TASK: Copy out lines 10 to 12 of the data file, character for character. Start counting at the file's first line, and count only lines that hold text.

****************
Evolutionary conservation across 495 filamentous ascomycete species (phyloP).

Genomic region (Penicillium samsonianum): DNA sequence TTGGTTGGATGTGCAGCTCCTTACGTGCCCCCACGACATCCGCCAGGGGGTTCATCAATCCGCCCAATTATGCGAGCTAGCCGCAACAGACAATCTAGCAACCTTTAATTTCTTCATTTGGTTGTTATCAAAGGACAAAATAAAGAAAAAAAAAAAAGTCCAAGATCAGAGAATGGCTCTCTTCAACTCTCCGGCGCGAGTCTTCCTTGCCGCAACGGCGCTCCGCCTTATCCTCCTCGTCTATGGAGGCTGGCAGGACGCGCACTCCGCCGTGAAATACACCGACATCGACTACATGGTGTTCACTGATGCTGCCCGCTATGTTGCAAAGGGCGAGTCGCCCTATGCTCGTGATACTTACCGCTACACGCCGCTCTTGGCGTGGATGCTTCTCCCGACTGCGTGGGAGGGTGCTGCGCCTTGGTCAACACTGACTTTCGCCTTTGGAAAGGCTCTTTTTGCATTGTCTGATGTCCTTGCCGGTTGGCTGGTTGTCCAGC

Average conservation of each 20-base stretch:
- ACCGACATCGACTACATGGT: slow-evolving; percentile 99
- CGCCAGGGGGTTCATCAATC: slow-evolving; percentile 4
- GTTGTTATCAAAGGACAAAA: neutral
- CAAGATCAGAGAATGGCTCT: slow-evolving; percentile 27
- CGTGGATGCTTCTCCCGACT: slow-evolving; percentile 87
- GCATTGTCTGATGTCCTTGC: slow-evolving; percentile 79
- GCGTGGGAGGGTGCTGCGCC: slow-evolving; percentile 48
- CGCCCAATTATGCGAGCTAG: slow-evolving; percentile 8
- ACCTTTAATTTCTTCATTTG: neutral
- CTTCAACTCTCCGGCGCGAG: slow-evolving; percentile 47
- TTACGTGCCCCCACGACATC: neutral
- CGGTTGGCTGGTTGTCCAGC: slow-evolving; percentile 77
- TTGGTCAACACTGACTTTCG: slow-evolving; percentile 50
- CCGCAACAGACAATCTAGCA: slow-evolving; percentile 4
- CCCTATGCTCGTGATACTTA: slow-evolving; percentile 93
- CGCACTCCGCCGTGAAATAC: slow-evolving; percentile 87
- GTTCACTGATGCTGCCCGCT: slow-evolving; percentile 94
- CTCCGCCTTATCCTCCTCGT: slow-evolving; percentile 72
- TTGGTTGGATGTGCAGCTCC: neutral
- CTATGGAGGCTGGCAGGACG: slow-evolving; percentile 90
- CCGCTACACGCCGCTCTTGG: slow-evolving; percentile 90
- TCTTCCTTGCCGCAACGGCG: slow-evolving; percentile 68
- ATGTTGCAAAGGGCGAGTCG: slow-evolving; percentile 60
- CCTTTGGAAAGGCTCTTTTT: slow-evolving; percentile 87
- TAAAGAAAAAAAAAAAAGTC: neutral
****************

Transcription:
- GCGTGGGAGGGTGCTGCGCC: slow-evolving; percentile 48
- CGCCCAATTATGCGAGCTAG: slow-evolving; percentile 8
- ACCTTTAATTTCTTCATTTG: neutral